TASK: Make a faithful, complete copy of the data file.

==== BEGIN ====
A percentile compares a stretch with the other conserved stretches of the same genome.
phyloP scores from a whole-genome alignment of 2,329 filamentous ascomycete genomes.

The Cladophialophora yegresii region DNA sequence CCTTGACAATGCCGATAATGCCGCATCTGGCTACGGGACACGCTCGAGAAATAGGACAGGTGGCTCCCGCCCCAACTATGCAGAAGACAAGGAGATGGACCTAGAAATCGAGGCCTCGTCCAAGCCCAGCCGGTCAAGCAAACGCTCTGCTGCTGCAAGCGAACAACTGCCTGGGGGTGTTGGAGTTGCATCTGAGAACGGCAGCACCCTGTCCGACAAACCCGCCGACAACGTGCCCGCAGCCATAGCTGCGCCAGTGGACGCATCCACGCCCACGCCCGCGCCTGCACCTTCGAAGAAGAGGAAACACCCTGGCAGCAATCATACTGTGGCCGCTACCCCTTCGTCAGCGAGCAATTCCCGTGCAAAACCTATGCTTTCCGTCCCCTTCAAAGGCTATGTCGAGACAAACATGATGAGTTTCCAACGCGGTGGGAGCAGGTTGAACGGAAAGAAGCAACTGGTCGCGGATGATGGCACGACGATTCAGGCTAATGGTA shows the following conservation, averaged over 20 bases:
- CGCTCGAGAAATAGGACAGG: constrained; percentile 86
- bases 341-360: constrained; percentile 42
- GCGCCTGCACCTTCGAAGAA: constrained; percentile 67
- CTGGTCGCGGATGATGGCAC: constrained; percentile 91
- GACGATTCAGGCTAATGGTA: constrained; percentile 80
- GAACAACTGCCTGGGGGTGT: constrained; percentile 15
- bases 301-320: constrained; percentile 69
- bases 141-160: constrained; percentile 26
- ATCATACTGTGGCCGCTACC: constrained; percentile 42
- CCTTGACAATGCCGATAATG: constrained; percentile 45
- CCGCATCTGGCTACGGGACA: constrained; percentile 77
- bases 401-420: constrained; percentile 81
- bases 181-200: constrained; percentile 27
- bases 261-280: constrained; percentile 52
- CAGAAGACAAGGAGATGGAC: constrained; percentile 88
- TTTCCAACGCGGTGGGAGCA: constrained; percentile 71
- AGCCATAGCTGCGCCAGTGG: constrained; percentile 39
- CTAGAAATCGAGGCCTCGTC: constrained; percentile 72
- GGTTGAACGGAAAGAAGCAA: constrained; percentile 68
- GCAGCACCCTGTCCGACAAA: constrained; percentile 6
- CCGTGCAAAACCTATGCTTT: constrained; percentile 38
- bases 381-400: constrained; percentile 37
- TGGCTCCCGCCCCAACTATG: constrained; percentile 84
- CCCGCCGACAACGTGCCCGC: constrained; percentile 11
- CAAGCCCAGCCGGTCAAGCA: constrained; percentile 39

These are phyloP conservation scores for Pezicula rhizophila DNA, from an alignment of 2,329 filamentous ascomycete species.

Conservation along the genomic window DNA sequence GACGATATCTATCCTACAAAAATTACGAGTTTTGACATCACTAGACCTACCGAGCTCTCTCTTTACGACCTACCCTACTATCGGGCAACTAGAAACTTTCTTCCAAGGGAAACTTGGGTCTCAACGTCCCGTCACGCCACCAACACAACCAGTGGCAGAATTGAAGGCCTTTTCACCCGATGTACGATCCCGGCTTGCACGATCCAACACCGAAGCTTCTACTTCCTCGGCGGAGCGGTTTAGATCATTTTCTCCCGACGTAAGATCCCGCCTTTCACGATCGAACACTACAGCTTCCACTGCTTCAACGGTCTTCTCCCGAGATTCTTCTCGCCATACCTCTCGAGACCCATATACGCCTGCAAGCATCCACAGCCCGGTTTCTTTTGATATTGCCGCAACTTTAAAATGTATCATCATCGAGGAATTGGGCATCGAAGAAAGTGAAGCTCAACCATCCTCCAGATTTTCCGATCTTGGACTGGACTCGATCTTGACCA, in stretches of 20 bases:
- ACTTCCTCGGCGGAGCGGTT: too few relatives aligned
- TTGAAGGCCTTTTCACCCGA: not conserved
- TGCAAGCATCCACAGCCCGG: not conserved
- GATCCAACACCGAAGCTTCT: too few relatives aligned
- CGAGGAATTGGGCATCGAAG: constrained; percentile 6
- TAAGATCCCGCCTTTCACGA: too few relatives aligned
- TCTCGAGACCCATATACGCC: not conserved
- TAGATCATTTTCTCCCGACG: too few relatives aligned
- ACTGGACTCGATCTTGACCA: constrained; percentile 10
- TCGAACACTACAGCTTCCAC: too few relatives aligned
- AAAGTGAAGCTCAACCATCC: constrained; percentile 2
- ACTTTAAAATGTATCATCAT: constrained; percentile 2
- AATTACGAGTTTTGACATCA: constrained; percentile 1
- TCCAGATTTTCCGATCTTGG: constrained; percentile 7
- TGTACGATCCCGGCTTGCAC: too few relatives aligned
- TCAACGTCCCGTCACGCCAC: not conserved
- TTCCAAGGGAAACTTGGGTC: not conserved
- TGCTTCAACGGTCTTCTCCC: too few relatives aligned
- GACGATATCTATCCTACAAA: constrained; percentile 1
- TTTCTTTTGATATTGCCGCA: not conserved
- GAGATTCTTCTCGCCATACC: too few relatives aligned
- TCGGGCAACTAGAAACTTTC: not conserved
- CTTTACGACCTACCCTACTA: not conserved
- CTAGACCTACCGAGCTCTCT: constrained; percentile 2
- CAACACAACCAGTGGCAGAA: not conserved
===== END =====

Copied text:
A percentile compares a stretch with the other conserved stretches of the same genome.
phyloP scores from a whole-genome alignment of 2,329 filamentous ascomycete genomes.

The Cladophialophora yegresii region DNA sequence CCTTGACAATGCCGATAATGCCGCATCTGGCTACGGGACACGCTCGAGAAATAGGACAGGTGGCTCCCGCCCCAACTATGCAGAAGACAAGGAGATGGACCTAGAAATCGAGGCCTCGTCCAAGCCCAGCCGGTCAAGCAAACGCTCTGCTGCTGCAAGCGAACAACTGCCTGGGGGTGTTGGAGTTGCATCTGAGAACGGCAGCACCCTGTCCGACAAACCCGCCGACAACGTGCCCGCAGCCATAGCTGCGCCAGTGGACGCATCCACGCCCACGCCCGCGCCTGCACCTTCGAAGAAGAGGAAACACCCTGGCAGCAATCATACTGTGGCCGCTACCCCTTCGTCAGCGAGCAATTCCCGTGCAAAACCTATGCTTTCCGTCCCCTTCAAAGGCTATGTCGAGACAAACATGATGAGTTTCCAACGCGGTGGGAGCAGGTTGAACGGAAAGAAGCAACTGGTCGCGGATGATGGCACGACGATTCAGGCTAATGGTA shows the following conservation, averaged over 20 bases:
- CGCTCGAGAAATAGGACAGG: constrained; percentile 86
- bases 341-360: constrained; percentile 42
- GCGCCTGCACCTTCGAAGAA: constrained; percentile 67
- CTGGTCGCGGATGATGGCAC: constrained; percentile 91
- GACGATTCAGGCTAATGGTA: constrained; percentile 80
- GAACAACTGCCTGGGGGTGT: constrained; percentile 15
- bases 301-320: constrained; percentile 69
- bases 141-160: constrained; percentile 26
- ATCATACTGTGGCCGCTACC: constrained; percentile 42
- CCTTGACAATGCCGATAATG: constrained; percentile 45
- CCGCATCTGGCTACGGGACA: constrained; percentile 77
- bases 401-420: constrained; percentile 81
- bases 181-200: constrained; percentile 27
- bases 261-280: constrained; percentile 52
- CAGAAGACAAGGAGATGGAC: constrained; percentile 88
- TTTCCAACGCGGTGGGAGCA: constrained; percentile 71
- AGCCATAGCTGCGCCAGTGG: constrained; percentile 39
- CTAGAAATCGAGGCCTCGTC: constrained; percentile 72
- GGTTGAACGGAAAGAAGCAA: constrained; percentile 68
- GCAGCACCCTGTCCGACAAA: constrained; percentile 6
- CCGTGCAAAACCTATGCTTT: constrained; percentile 38
- bases 381-400: constrained; percentile 37
- TGGCTCCCGCCCCAACTATG: constrained; percentile 84
- CCCGCCGACAACGTGCCCGC: constrained; percentile 11
- CAAGCCCAGCCGGTCAAGCA: constrained; percentile 39

These are phyloP conservation scores for Pezicula rhizophila DNA, from an alignment of 2,329 filamentous ascomycete species.

Conservation along the genomic window DNA sequence GACGATATCTATCCTACAAAAATTACGAGTTTTGACATCACTAGACCTACCGAGCTCTCTCTTTACGACCTACCCTACTATCGGGCAACTAGAAACTTTCTTCCAAGGGAAACTTGGGTCTCAACGTCCCGTCACGCCACCAACACAACCAGTGGCAGAATTGAAGGCCTTTTCACCCGATGTACGATCCCGGCTTGCACGATCCAACACCGAAGCTTCTACTTCCTCGGCGGAGCGGTTTAGATCATTTTCTCCCGACGTAAGATCCCGCCTTTCACGATCGAACACTACAGCTTCCACTGCTTCAACGGTCTTCTCCCGAGATTCTTCTCGCCATACCTCTCGAGACCCATATACGCCTGCAAGCATCCACAGCCCGGTTTCTTTTGATATTGCCGCAACTTTAAAATGTATCATCATCGAGGAATTGGGCATCGAAGAAAGTGAAGCTCAACCATCCTCCAGATTTTCCGATCTTGGACTGGACTCGATCTTGACCA, in stretches of 20 bases:
- ACTTCCTCGGCGGAGCGGTT: too few relatives aligned
- TTGAAGGCCTTTTCACCCGA: not conserved
- TGCAAGCATCCACAGCCCGG: not conserved
- GATCCAACACCGAAGCTTCT: too few relatives aligned
- CGAGGAATTGGGCATCGAAG: constrained; percentile 6
- TAAGATCCCGCCTTTCACGA: too few relatives aligned
- TCTCGAGACCCATATACGCC: not conserved
- TAGATCATTTTCTCCCGACG: too few relatives aligned
- ACTGGACTCGATCTTGACCA: constrained; percentile 10
- TCGAACACTACAGCTTCCAC: too few relatives aligned
- AAAGTGAAGCTCAACCATCC: constrained; percentile 2
- ACTTTAAAATGTATCATCAT: constrained; percentile 2
- AATTACGAGTTTTGACATCA: constrained; percentile 1
- TCCAGATTTTCCGATCTTGG: constrained; percentile 7
- TGTACGATCCCGGCTTGCAC: too few relatives aligned
- TCAACGTCCCGTCACGCCAC: not conserved
- TTCCAAGGGAAACTTGGGTC: not conserved
- TGCTTCAACGGTCTTCTCCC: too few relatives aligned
- GACGATATCTATCCTACAAA: constrained; percentile 1
- TTTCTTTTGATATTGCCGCA: not conserved
- GAGATTCTTCTCGCCATACC: too few relatives aligned
- TCGGGCAACTAGAAACTTTC: not conserved
- CTTTACGACCTACCCTACTA: not conserved
- CTAGACCTACCGAGCTCTCT: constrained; percentile 2
- CAACACAACCAGTGGCAGAA: not conserved